Commentary by Terri LaPoint
Health Impact News
Cracks are starting to be exposed in the foundation of the state-sponsored child kidnapping structure of Child “Protective” Services. Parents who have been fighting the system for their children have seen these gaping flaws all along, but for decades anyone with power to change it has turned a blind eye to their plight.
Finally, it appears that the higher courts in one state are beginning to recognize that the system is, indeed, violating parental rights with alarming frequency.
Appellate judges from the Indiana Court of Appeals recently sent a strong rebuke to the Department of Child Services (DCS), citing “significant violations of due process occurring in termination of parental rights cases throughout the state.”
Indianapolis NBC affiliate Channel 13 reports that the judges acknowledged that there is a pattern of “repeated violations” of parental and Constitutional due process rights by DCS.
While the fact that the agency routinely violates parents’ rights certainly comes as no surprise to anyone on the front lines of the battle, the admission by the appeals court and by DCS itself that it is happening comes as a shock, albeit a good one, to attorneys and parents alike.
Could this be the beginning of the dominoes falling? Will other states take notice and follow suit?
Bob Segall of NBC 13 writes:
The Court of Appeals cited a “disturbing trend” with 10 cases it received between September 2017 and March of this year. In each of the cases, one or more parents appealed the termination of their rights, and DCS asked for the case to be sent back to the trial court rather than have the appellate judges issue a ruling.
In a July court order, the Court of Appeals formally admonished DCS. The judges wrote, “DCS essentially concedes that [the parent appealing the termination] has either not been provided with adequate notice or that their due process rights have been violated.” The judges criticized DCS for repeatedly requesting that the cases be returned to a lower court rather than submitting a formal response to the appeals, thereby avoiding DCS having to defend its actions.
The Court of Appeals also took aim at the trial courts, reminding judges that they too have a “duty to ensure that litigants’ due process rights are not violated.”
In its most recent opinion, the judges were so frustrated by “repeated violations” of the parent’s rights and other failures of the trial court, they wrote,
We are at a loss as to any possible, just reason for such conduct.
Public Defender Stunned at Turn of Events
Stephanie Thomas is an Indiana mother with mental health issues and a drug addiction history. Her daughter was placed into foster care in 2016. She learned in July that her parental rights had been terminated. DCS had held the hearing without notifying her:
I never got papers. I never got any notice. The only thing I got was a text after the hearing …. the case worker wouldn’t talk to me no more and said ‘your rights have been terminated.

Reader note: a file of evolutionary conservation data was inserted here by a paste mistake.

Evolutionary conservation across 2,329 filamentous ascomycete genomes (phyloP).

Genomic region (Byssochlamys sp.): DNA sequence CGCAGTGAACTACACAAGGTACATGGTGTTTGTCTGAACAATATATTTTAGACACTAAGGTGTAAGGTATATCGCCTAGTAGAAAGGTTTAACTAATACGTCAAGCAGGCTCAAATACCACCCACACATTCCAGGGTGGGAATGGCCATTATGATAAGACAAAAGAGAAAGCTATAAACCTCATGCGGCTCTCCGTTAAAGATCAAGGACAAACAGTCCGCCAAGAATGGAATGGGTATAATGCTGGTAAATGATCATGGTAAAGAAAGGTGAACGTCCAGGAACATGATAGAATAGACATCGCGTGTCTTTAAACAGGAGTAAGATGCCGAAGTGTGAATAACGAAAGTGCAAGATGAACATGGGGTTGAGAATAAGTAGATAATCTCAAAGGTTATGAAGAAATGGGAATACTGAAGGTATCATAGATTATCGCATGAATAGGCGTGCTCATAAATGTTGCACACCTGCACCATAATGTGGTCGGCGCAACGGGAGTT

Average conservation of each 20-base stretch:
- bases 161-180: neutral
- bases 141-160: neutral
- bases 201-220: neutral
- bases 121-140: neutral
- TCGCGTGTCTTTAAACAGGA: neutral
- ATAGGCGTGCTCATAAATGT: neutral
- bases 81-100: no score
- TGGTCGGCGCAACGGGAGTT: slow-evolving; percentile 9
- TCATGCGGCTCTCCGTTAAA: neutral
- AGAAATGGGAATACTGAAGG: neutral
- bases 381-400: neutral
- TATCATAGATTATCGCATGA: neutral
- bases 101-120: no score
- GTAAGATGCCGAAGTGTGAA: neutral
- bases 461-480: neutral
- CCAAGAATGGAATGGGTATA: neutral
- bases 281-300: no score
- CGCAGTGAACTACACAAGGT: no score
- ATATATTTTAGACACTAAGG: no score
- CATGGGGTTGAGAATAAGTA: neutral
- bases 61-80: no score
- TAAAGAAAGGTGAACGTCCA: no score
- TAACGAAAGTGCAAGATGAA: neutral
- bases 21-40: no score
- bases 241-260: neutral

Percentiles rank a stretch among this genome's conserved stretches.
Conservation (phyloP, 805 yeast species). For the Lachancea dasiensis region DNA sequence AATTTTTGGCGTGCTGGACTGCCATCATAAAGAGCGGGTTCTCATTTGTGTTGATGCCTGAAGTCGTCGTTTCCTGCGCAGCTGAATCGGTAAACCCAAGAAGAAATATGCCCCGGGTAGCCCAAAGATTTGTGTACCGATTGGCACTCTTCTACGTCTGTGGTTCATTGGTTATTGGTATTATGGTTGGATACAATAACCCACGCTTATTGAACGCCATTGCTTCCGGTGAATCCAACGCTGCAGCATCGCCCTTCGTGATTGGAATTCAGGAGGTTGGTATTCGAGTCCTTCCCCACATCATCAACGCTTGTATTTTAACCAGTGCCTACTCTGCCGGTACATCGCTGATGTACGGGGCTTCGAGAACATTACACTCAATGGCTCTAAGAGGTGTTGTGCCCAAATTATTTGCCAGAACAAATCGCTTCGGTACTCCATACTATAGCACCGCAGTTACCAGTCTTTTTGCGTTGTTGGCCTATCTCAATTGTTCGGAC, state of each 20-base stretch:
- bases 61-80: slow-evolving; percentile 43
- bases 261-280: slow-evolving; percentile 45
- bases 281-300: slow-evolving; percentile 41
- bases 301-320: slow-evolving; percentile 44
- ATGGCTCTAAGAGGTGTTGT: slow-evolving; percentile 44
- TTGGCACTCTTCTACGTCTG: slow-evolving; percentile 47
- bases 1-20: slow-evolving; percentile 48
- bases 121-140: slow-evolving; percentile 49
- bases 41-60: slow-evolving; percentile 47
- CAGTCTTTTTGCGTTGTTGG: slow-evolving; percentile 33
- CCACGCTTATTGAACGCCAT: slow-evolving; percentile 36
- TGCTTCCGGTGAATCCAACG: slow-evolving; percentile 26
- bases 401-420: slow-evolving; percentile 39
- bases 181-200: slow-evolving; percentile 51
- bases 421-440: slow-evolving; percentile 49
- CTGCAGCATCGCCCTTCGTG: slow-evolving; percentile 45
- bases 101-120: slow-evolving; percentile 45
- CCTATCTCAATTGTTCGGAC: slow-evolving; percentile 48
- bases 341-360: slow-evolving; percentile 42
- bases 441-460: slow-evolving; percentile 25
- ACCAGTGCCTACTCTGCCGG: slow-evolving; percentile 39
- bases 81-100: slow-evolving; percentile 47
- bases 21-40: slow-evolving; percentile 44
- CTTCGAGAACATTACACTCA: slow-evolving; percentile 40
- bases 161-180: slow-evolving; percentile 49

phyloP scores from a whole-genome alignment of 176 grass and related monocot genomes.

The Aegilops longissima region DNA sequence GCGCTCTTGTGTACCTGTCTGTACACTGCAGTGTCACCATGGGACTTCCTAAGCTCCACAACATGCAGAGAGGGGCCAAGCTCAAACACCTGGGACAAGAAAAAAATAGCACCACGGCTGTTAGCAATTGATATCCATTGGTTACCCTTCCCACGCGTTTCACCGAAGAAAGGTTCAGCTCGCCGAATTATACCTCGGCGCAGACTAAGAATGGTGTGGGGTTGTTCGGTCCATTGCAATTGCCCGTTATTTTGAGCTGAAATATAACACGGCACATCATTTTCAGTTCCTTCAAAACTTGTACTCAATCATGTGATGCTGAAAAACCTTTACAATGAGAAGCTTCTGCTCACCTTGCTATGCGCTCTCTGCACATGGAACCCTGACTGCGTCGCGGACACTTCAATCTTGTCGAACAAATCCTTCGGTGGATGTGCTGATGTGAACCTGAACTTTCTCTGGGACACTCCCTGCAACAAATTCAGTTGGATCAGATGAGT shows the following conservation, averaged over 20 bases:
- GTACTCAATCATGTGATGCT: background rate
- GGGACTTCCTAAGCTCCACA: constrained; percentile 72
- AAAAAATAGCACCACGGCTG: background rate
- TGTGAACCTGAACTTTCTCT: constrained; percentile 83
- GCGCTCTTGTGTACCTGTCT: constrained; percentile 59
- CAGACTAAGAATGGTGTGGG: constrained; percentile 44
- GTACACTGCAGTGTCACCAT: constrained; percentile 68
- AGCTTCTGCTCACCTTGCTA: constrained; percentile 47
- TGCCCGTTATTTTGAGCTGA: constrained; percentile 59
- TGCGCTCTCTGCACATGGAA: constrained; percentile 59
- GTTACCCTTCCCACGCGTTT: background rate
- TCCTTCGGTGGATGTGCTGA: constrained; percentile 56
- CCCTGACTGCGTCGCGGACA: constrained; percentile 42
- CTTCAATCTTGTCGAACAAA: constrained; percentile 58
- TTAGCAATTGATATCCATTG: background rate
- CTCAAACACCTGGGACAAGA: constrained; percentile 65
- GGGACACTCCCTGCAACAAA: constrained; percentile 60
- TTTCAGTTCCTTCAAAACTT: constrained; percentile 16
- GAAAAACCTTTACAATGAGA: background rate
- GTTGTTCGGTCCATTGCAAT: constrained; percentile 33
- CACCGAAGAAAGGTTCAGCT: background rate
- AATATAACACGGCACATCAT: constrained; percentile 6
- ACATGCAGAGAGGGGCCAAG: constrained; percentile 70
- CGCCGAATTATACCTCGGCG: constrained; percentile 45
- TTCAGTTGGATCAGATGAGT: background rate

She immediately filed for an appeal and was assigned public defender Dorothy Ferguson. According to NBC 13 Investigates, the attorney “immediately recognized problems with the way in which DCS handled the case.”
Nonetheless, as parents from all over America can attest, it was not unusual for DCS/CPS to violate their own policies and the law when taking children from their parents. In fact, dozens of people from many different states have told Health Impact News that they were told that “the Constitution doesn’t apply in family court,” as they watched all semblance of due process and Constitutional principles dissipate before their very eyes.
Ferguson still believed that they had “a good chance of winning the appeal.”
What happened next was nothing short of amazing. NBC 13 Investigates reports:
Thomas’ attorney then received a surprise phone call from the Indiana Attorney General’s office. She discovered the AG, who represents state agencies such as DCS, was also concerned by DCS’s actions and wanted to help her client.
“They told me they agreed with our position and wanted to file a motion to send the case back to the trial court,” recalled Ferguson. “I was like ‘What? This is crazy!’ This has never happened to me in my entire [career] . That’s really unheard of.”
DCS Director Agrees with Appeals Court
Terry J. Stigdon, MSN, RN, was appointed by Indiana governor Eric Holcomb in late 2017 to take over the position of director of the state’s troubled DCS agency. The governor called for a review of the DCS department in partnership with the Child Welfare Policy and Practice Group.
According to FOX 59 News, Stigdon began her career working at the local children’s hospital as a pediatric intensive care nurse in 1998. At the time of her appointment, she was the “clinical director of operations at Riley Hospital for Children at IU Health in Indianapolis—overseeing strategy, finance, personnel, research and programs for several of the hospital’s key divisions, including emergency, trauma and nursing.”
After the Indiana Court of Appeals rendered their decision on almost a dozen cases, in which they found the department to be violating many parental rights, DCS director Terry Stigdon issued a statement to NBC 13 Investigates: